“She said I had options,” Mays said. “I could always go through the Liberty Godparent Home, give up my baby, and they would give me a four-year scholarship.”

Mays kept her baby and Liberty University never followed through with that expulsion, but 20 years later, she learned of a lawsuit against Liberty. She says all the women’s experiences sounded a lot like her own.

According to Mays, she and the other Jane Does proposed an alumni board oversee policy change at the university. She learned the school had agreed to negotiate without taking the statute of limitations into account and says her lawyer told her that her settlement would be between $5 and $7.5 million.

The negotiations were originally set for May, but Mays says they were moved to April in light of Sexual Assault Awareness Month.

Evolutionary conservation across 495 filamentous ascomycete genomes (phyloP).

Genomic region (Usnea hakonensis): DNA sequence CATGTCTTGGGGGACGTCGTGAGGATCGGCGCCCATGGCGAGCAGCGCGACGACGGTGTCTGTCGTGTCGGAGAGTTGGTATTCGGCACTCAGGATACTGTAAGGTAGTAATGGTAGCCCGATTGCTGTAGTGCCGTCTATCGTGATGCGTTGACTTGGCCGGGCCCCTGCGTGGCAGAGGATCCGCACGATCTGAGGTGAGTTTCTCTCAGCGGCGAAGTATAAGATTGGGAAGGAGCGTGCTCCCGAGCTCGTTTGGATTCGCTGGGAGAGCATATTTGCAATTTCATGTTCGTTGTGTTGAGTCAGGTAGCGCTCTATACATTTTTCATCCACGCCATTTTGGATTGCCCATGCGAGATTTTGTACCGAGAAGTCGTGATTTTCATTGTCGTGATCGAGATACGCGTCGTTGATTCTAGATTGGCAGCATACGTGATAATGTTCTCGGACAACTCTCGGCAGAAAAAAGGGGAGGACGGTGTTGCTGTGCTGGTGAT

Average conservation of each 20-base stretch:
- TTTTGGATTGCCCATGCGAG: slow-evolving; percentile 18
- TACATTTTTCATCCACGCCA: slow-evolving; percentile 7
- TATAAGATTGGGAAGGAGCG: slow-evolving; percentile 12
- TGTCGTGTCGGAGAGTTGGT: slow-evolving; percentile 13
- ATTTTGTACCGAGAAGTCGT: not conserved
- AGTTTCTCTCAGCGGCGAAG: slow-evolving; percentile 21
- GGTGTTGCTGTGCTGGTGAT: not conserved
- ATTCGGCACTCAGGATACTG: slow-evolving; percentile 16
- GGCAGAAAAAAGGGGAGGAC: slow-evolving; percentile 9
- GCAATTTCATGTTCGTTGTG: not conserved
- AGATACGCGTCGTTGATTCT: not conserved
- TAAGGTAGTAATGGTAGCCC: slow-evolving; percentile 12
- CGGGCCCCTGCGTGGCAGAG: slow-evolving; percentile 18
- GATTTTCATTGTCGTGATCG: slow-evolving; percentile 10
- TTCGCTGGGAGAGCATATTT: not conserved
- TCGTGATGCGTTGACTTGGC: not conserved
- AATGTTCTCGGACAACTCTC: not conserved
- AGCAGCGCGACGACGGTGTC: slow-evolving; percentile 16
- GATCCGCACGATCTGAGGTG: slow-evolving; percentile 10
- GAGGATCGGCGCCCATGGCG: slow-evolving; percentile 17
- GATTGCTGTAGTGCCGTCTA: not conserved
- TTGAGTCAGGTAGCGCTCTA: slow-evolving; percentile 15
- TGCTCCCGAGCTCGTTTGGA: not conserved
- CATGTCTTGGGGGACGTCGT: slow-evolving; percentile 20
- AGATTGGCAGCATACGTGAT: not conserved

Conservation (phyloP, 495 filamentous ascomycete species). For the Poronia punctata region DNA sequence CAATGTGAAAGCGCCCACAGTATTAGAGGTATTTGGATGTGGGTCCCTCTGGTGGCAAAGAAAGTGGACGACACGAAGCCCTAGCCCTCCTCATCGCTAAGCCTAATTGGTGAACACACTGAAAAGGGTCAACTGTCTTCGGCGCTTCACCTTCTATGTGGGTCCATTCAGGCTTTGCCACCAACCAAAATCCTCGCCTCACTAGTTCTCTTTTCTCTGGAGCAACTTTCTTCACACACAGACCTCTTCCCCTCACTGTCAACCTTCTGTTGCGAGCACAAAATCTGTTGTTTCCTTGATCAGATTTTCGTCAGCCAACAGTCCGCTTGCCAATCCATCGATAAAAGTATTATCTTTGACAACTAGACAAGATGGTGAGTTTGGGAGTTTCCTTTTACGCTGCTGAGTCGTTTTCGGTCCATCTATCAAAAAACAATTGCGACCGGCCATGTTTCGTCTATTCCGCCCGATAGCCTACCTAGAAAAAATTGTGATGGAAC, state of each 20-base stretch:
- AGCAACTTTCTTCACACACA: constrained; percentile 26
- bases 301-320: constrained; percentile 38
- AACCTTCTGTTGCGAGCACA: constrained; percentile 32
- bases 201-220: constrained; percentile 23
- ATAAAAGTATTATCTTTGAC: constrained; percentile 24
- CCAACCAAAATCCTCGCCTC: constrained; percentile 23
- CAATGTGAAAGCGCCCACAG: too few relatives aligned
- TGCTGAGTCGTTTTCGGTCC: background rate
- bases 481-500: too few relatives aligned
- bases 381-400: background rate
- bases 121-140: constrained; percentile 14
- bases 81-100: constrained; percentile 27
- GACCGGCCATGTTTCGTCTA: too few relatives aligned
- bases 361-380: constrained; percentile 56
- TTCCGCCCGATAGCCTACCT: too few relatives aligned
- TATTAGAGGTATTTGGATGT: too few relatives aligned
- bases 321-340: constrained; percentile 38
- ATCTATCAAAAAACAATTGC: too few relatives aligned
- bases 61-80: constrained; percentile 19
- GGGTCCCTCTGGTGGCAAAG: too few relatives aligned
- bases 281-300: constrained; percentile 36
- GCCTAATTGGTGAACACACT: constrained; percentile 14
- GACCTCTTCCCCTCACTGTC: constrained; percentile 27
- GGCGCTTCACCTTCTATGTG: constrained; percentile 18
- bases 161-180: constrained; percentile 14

“It was kind of, like, ‘hey guys, look over here with this hand over here, we’re lighting our Freedom Tower teal in support of Sexual Assault Awareness Month, we’re having people on campus who can support you and give you information,” while the other hand was striking down survivors of sexual assault, according to Mays.

When she went in for financial negotiations, Mays says she was blindsided. The mediator wanted her and the other women to retell their traumatic experiences.

“I now have to give intimate details of my life to this man that I just met 20 minutes ago,” explained Mays. “I immediately left the room, I was crying, my nose started bleeding, I had to pull myself together, but Liberty definitely released a psychological warfare to traumatize and to make every single girl have to relive their trauma right before going into a financial negotiation with them. So, at that point, it became clear to me that this was not a settlement.”

Mays was offered $5,000. Her lawyer went back with a request for $150,000, a drop from their original $10 million claim. Liberty offered $10,000.

“They took zero accountability. They used all of our trauma against us.”

Sarah Mays

Mays says the total rose, but she declined to settle, even when her lawyer told her he would waive his fee if she took the deal.